As for the vanishing points, you shouldn't draw them when you do the challenge, but instead, always think about their existence in the space. The box consists of several sets of parallel lines, and when we observe a box in perspective, the lines that are parallel to each other should converge to a specific vanishing point. So, for example, if we think about the front face of a box, there are four lines in total. If we divide those four lines into two sets, there will be two sets of parallel lines. So when we draw them in perspective, the parallel lines should converge to a specific vanishing point according to the rules of the perspective. Every set of parallel lines creates its own vanishing points. The three-point perspective, which we are studying right now, consists of three vanishing points. When you draw the box, you should find the lines that are parallel to each other and converge them to those vanishing points. It is really hard to imagine the place of the vanishing points since we are not allowed to draw them, but once you understand the theory behind it, you will start to draw more accurate boxes. If you have a hard time imagining the vanishing points, deepen the foreshortening and set your imaginary vanishing points close to your box. And try to ghost your lines towards your imaginary vanishing points, of course, without drawing them. This exercise is actually quite similar to the Rough Perspective Homework. The differences are that in the 250 Box Challenge you will not draw the vanishing points, and you will have three vanishing points instead of one.

To understand the perspective topic better, you can check Uncomfortable's explanation from here to understand what a vanishing point is and how does it work, and then, you might want to do the Rough Perspective Homework one more time. This might help you increase your understanding of perspective and vanishing points.

And for the health part, I hope you are doing better. I like the idea of having a schedule to organize your day. I'm trying to stick to a schedule a little similar to yours, but it is hard, and if you can do it then, that's really good. Studying how to draw, especially following the 50% rule really helps me stay healthy and happy. This way, I can enjoy drawing and build up enough energy to deal with other problems I encounter in daily life. Of course, sometimes we can get lost in our problems, and that's why I suggested professional help. I am saying this again, but it did help me in the past, and I would recommend it to everyone who has an opportunity to get one. And if it is not possible, finding people who are safe to share your problems with and talking with them is effective as well.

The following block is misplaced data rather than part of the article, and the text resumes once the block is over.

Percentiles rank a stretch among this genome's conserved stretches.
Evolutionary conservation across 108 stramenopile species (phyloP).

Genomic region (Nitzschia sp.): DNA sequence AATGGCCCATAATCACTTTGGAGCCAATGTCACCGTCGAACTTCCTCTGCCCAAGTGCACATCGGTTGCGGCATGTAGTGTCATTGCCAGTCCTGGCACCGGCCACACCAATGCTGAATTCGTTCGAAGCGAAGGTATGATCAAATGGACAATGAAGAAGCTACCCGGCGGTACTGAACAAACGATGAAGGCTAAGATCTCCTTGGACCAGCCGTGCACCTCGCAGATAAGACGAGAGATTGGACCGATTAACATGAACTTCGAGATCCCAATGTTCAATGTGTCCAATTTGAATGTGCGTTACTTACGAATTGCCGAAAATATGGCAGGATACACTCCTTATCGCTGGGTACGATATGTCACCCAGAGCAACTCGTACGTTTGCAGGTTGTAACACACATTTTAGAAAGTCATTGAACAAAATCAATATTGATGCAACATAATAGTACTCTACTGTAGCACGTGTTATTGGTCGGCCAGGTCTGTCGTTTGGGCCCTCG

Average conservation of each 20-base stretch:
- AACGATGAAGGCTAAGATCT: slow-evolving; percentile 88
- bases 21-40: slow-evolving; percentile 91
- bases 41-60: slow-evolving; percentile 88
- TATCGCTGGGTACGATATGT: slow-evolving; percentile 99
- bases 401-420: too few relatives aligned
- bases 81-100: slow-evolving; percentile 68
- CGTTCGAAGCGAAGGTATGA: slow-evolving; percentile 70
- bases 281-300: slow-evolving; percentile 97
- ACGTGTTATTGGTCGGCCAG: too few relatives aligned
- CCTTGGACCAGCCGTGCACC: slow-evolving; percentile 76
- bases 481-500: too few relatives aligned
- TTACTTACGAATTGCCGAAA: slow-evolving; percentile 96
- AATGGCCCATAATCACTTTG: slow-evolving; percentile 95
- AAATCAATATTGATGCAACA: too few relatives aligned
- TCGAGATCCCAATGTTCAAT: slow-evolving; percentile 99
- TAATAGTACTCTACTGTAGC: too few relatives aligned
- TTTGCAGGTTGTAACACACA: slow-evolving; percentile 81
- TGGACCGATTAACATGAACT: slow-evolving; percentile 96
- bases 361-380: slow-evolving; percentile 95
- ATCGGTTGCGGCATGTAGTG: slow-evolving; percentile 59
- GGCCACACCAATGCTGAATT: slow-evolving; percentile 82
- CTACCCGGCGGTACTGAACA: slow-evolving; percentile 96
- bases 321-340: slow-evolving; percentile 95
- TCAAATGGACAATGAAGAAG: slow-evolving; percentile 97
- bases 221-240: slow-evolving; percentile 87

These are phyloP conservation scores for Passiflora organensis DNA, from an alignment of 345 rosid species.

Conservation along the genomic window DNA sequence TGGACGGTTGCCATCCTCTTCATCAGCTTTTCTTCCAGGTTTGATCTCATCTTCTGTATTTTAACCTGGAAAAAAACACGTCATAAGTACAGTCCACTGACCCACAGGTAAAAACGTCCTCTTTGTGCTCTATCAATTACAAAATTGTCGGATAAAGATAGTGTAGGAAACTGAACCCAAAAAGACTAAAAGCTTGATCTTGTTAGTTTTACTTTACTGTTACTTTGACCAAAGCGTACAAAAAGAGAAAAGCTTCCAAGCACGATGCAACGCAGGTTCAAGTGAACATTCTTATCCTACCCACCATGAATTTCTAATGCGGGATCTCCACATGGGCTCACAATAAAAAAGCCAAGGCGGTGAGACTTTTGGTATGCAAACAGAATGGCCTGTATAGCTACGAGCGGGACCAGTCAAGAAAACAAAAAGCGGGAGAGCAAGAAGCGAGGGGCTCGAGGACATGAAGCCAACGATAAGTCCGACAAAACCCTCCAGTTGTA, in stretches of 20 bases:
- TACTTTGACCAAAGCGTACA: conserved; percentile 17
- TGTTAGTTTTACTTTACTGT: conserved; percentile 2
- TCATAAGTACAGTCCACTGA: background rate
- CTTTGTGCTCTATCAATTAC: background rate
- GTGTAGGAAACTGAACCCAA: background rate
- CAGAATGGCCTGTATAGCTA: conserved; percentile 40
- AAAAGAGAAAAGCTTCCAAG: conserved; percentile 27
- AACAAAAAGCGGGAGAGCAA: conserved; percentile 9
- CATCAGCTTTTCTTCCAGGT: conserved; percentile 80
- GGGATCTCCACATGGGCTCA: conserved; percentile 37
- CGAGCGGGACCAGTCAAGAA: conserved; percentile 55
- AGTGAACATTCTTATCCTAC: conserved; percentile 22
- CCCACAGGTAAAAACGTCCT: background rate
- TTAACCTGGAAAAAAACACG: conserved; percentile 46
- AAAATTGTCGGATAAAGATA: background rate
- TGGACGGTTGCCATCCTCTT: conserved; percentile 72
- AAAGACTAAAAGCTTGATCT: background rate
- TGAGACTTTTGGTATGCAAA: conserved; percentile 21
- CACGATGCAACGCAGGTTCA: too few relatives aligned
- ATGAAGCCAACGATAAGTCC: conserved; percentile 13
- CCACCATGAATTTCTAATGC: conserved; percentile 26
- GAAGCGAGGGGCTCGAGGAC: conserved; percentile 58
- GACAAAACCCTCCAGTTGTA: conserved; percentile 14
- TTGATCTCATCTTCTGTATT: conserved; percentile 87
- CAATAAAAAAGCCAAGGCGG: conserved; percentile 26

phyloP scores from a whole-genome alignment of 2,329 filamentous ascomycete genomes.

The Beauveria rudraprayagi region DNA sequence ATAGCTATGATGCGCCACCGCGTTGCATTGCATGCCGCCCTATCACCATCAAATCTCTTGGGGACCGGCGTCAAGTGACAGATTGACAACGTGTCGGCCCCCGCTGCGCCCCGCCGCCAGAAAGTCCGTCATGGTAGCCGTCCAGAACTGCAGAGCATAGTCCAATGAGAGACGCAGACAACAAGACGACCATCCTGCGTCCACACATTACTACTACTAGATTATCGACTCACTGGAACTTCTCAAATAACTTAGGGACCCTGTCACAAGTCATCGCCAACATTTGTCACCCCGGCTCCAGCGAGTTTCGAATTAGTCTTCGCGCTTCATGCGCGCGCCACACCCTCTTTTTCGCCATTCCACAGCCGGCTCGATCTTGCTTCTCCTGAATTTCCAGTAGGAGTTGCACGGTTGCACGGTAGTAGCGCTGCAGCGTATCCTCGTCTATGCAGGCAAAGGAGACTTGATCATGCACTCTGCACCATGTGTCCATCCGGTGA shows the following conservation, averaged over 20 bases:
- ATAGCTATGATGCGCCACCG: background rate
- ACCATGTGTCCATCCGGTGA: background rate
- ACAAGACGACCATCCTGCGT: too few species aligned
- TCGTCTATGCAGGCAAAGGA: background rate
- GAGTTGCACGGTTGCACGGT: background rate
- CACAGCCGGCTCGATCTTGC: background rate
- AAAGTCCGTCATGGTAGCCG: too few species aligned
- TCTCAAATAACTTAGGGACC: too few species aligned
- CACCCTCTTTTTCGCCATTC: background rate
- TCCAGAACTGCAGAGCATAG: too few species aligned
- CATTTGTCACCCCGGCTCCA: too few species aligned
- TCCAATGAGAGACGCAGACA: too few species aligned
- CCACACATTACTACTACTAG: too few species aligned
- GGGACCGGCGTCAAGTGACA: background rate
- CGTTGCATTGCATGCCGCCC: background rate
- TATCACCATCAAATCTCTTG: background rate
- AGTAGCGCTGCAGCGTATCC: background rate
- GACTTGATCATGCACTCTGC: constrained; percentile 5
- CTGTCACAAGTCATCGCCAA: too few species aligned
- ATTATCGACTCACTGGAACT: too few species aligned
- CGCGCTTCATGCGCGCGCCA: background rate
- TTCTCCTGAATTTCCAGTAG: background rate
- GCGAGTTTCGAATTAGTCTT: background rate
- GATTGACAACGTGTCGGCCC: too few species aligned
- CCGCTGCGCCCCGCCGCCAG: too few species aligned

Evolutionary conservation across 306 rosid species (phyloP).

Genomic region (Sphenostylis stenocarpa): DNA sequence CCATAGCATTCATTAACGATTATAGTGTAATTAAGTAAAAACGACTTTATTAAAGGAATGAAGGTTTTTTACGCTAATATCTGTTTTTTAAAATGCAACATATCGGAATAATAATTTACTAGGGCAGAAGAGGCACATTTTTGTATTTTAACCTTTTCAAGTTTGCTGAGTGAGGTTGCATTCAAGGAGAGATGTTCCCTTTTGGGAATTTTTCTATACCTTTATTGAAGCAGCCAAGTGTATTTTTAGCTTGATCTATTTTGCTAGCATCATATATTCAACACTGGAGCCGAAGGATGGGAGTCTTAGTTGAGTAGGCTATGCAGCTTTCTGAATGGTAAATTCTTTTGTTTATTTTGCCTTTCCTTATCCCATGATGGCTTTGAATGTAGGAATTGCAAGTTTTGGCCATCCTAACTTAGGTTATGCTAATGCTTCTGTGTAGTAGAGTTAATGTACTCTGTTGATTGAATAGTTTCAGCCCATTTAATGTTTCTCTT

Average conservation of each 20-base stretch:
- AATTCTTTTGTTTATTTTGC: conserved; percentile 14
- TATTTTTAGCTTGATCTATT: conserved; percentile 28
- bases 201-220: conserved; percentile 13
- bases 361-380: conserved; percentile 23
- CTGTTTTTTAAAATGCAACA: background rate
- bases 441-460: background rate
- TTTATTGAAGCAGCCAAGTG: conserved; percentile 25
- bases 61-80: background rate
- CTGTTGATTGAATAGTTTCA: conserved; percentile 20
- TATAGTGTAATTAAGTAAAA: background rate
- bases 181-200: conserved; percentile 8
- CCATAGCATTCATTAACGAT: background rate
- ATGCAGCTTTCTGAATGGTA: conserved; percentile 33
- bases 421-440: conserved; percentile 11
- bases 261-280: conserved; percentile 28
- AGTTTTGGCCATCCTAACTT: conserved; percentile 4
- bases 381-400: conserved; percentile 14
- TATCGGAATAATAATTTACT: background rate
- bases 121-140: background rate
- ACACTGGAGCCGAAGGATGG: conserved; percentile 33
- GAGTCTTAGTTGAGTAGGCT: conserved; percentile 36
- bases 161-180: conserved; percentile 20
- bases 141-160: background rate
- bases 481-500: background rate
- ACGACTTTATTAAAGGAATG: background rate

The recommendation below is an advertisement. Most of the links here are part of Amazon's affiliate program (unless otherwise stated), which helps support this website. It's also more than that - it's a hand-picked recommendation of something I've used myself. If you're interested, here is a full list.
Ellipse Master Template

Ellipse Master Template

This recommendation is really just for those of you who've reached lesson 6 and onwards.

I haven't found the actual brand you buy to matter much, so you may want to shop around. This one is a "master" template, which will give you a broad range of ellipse degrees and sizes (this one ranges between 0.25 inches and 1.5 inches), and is a good place to start. You may end up finding that this range limits the kinds of ellipses you draw, forcing you to work within those bounds, but it may still be worth it as full sets of ellipse guides can run you quite a bit more, simply due to the sizes and degrees that need to be covered.

No matter which brand of ellipse guide you decide to pick up, make sure they have little markings for the minor axes.

This website uses cookies. You can read more about what we do with them, read our privacy policy.